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COVID-19 Conversations: Jonathan Kubakundimana on What the Pandemic Means for U.S. Prisons

The Riley Institute’s Center for Critical Issues “brings the world to Furman University” by hosting a diverse roster of speakers on campus each year. While our events are on hold due to COVID-19, The Riley Institute’s Advance Team students are (virtually) bringing notable past speakers into their own homes for thoughtful conversations about the coronavirus’s impact on many facets of life.

Respecting Equal Justice Initiative’s interview policy, this COVID-19 Conversation appears as a written reflection rather than a video.

Throughout the COVID-19 pandemic, many Americans have had the opportunity to practice a variety of social distancing measures that grant them the level of safety they desire, but that hasn’t been the case for those serving time in prison. As several U.S. correctional facilities have become COVID-19 hotspots, one Furman University alumnus is witnessing the impact of the coronavirus on the prison population firsthand.

Jonathan Kubakundimana recently sat down virtually with three members of the Riley Institute’s Advance Team, a select group of students interested in public policy, to talk about his work as program manager at the Equal Justice Initiative and the pandemic’s toll on the U.S. prison system.

Kubakundimana, who graduated from Furman in 2016, was once himself a member of the Advance Team. He returned to Furman in 2019 to talk with Anthony Ray Hinton about the need to correct injustices in our criminal justice system. Hinton, author of The Sun Does Shine: How I Found Life and Freedom on Death Row, was exonerated after spending 30 years in prison.

Students Elizabeth Hogue ’20, Asha Marie ’22, and Price St. Clair ’22 each had the opportunity to ask questions that touched on the current experiences of incarcerated people as well as the pandemic’s possible impact on long-term prison reform efforts.

At the start of the video call, Kubakundimana shared that overcrowding poses the greatest threat for community spread in prisons. In Alabama, where the Equal Justice Initiative is based, some prisons are operating at twice their capacity.

“The COVID-19 crisis has made what was a bad situation in our prisons in Alabama even worse,” Kubakundimana said. “Prisons in Alabama are built to hold about 14,000 to 15,000 people, but in reality, they’re holding anywhere between 28,000 to 30,000 people.”

Social distancing in prisons has been made harder by the fact that persons incarcerated in low-security facilities oftentimes live and sleep in large, open rooms as opposed to cells.

“Because it is important to reduce the likelihood of exposure to COVID-19, prisons across the country have imposed moratoriums on visits from outsiders, including those by legal counsel. As a result, access to information about the virus and prisoners’ rights is more limited,” Kubakundimana said.

As another tactic to reduce viral spread, various states have chosen to release some people who are incarcerated prior to the official end of their sentences. An uncertain future awaits some formerly incarcerated people reentering society. “For folks who’ve been in prison for long periods of time, they might not have family members or friends that they are coming back to, and that creates its own challenges when it comes to ensuring they have a successful transition back into society,” Kubakundimana said.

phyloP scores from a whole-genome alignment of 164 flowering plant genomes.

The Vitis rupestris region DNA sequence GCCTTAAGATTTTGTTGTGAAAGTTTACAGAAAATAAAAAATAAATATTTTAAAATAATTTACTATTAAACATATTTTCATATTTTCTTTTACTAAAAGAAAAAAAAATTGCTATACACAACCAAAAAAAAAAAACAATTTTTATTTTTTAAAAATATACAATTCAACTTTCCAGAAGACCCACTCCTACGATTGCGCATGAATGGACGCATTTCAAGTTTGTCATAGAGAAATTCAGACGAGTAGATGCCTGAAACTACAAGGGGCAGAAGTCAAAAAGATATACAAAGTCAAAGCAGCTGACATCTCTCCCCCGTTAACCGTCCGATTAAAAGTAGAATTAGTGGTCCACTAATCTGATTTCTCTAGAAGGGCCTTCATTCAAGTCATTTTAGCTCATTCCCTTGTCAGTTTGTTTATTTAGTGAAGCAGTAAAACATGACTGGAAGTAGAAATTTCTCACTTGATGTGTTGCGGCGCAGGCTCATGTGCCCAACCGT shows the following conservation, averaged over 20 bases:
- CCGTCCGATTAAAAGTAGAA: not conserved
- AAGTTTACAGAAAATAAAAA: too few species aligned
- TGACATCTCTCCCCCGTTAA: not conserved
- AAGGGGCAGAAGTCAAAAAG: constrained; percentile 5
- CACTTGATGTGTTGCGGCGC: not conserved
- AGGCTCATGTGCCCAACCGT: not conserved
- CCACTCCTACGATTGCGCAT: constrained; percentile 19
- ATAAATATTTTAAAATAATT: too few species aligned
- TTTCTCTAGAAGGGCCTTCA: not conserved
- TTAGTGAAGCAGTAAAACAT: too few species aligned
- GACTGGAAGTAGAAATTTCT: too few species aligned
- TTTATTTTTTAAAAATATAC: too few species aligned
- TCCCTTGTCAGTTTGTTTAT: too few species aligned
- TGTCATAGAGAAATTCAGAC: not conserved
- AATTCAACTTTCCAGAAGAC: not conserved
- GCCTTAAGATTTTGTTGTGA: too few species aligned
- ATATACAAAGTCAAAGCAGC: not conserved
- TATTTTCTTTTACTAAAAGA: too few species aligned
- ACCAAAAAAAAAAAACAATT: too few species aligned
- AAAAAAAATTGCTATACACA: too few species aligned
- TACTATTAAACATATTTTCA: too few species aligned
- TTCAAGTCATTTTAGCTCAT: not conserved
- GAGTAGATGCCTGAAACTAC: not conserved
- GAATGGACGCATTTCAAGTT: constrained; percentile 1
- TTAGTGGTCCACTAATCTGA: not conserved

While the situation continues to evolve, especially as racial violence against Black people — who are dying at disproportionately higher rates from the virus — has prompted nationwide protests where many demonstrators are being arrested and jailed, the students took away a greater understanding of the unique circumstances that prison populations are experiencing at this time.

“I think it is most important to note that COVID-19 has exacerbated pre-existing issues within the prison system such as overcrowding and limited health care,” student Elizabeth Hogue said, reflecting on the conversation. “Therefore, a highly vulnerable population is more vulnerable than ever, and action should be taken to ensure that prisoners’ rights, especially in regards to their health, are protected during this crisis.”

Hogue’s classmate Price St. Clair said he felt that the need for anti-racism work will continue well after the end of the pandemic.

“I have heard COVID-19 referred to as ‘the great equalizer.’ Sadly, that is not the case; Black and brown communities and incarcerated people are often at a much greater risk of infection and death,” St. Clair said.

“Jonathan and his colleagues at the Equal Justice Initiative are hard at work breaking down the false narratives that sustain such inequities and providing resources for local communities to reckon with past and present racism. As the COVID-19 crisis continues, and once it is over, each of us is challenged to join them in that uncomfortable but urgently necessary work — at Furman, in the wider Greenville community, and beyond.”

For information on the number of coronavirus cases confirmed in the South Carolina Department of Corrections system, click here. To read the department’s action plan to address the pandemic, click here.

View all COVID-19 Conversations episodes

Disclaimer: The views and opinions expressed in this conversation are those of the individuals appearing in the video and do not necessarily reflect the opinions of The Riley Institute or Furman University.